AP poll voters seem more forgiving of other schools that have struggled to 3-0 starts.
Florida remains No. 9 this week despite a horrible opening effort against Miami of Ohio and less than scintillating victories against South Florida and Tennessee.
Wisconsin struggled mightily at home the last two weeks, allowing San Jose State to stay in a game it should have never been in, and then nearly losing to Arizona State, picked to finish ninth this year in the Pac-10.
Yet, Wisconsin is holding steady at No. 11 in this week’s AP.
“Point taken on the Badgers,” Hurt of Tuscaloosa conceded.
Hurt said he has dropped Florida, from No. 3 to No. 9.
Conroy has punished USC a baker’s dozen in the poll but is holding Florida at No. 8. He says that’s more a reflection of Urban Meyer’s track record as a coach.
“If I’m wrong,” Conroy said, “the schedule in the SEC will knock the Gators out of the top 10 in due time.”
Cripe of the Idaho Statesman penalized USC 10 spots in three weeks in part because “they haven’t looked good.” The bigger reason, he said, is the unexpected emergence of schools like Utah, Arizona, Stanford, Auburn and Michigan.
“As I tell everyone who complains about my rankings, it will work itself out,” Cripe said. “If the Trojans keep winning, they’ll be back in the top 10 before too long.”
Boise State gets criticized for its schedule but has tried for years to get home-and-home arrangements with major conferences besides the Pac-10. And the answer has been? “There’s no way,” Boise State Athletic Director Gene Bleymaier said this week. “I’ve tried.”
He gives Oregon and Oregon State credit for returning games to Boise the last two years. Boise State has a home-andhome with Washington State for 2016-17. Bleymaier wanted a give-and-take with Georgia a few years ago but the Bulldogs wanted no part of the Broncos in Boise.
“I think we’ve earned that right,” Bleymaier said. Georgia in 2005 did blast Boise State in Athens, 48-13 — a result that has been held against Boise ever since.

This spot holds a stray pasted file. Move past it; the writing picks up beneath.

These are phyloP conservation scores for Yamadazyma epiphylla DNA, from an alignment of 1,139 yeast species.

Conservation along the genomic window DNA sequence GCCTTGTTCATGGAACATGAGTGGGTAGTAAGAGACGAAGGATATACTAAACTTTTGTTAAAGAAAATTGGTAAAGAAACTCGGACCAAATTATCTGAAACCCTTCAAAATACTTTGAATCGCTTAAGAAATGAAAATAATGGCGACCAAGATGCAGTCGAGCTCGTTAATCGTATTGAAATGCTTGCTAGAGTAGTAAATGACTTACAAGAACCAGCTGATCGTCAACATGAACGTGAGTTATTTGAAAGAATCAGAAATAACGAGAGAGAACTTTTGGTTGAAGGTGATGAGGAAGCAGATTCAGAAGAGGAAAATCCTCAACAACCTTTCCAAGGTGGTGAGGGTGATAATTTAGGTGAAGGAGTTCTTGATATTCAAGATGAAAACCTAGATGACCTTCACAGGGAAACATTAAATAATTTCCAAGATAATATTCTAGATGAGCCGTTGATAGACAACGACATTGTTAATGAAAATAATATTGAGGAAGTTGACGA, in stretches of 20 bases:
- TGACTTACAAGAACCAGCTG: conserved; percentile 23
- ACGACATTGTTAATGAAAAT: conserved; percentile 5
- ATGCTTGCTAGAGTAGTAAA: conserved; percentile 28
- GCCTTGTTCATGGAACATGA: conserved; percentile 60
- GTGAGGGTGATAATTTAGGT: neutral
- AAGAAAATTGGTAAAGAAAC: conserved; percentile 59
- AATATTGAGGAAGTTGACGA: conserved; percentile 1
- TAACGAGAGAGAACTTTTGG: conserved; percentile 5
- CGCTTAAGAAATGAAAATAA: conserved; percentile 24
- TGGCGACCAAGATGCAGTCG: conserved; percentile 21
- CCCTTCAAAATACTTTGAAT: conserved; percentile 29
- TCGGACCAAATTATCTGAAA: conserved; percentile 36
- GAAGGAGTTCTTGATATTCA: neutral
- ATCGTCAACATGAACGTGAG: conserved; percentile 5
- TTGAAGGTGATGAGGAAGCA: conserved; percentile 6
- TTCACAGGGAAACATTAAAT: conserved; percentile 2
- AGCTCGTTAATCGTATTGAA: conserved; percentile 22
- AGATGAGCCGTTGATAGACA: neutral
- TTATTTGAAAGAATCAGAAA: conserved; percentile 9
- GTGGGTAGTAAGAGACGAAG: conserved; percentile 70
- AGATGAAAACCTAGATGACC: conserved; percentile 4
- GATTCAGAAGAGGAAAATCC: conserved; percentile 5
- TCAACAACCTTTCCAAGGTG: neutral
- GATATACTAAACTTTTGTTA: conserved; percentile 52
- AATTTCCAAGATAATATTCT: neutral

“Look at the SEC,” Bleymaier said. “They don’t go anywhere nonconference. That’s what skews this whole conversation. Go play on the road.”
The Atlantic Coast Conference is 1-9 in nonconference games against Football Bowl Subdivision teams.
Arizona State Coach Dennis Erickson praised Michigan State Coach Mark Dantonio’s gutsy fake field goal try call to beat Notre Dame last Saturday. Erickson, who once coached the Seattle Seahawks, said those calls are easier in college. In the NFL, he said, “you’d have to answer to the owner.”
Kudos to former USC quarterback Aaron Corp for leading Richmond on Saturday to its first home win since 1928.
The catch: The Spiders had played off-campus for 82 years before christening $25-million Robins Stadium with a victory against Elon.
Corp completed 19 of 32 passes for 207 yards with a touchdown and ran for 28 yards in nine carries.
Oregon leads the nation in total offense, scoring offense, total defense and scoring defense. These stats tend to sway your way when you outscore three opponents, 189-13.
GOING DOWN: USC receiver Ronald Johnson is tackled by Virginia safety Corey Mosley in Sept. 11 game. Some AP voters were not impressed by USC’s 17-14 win.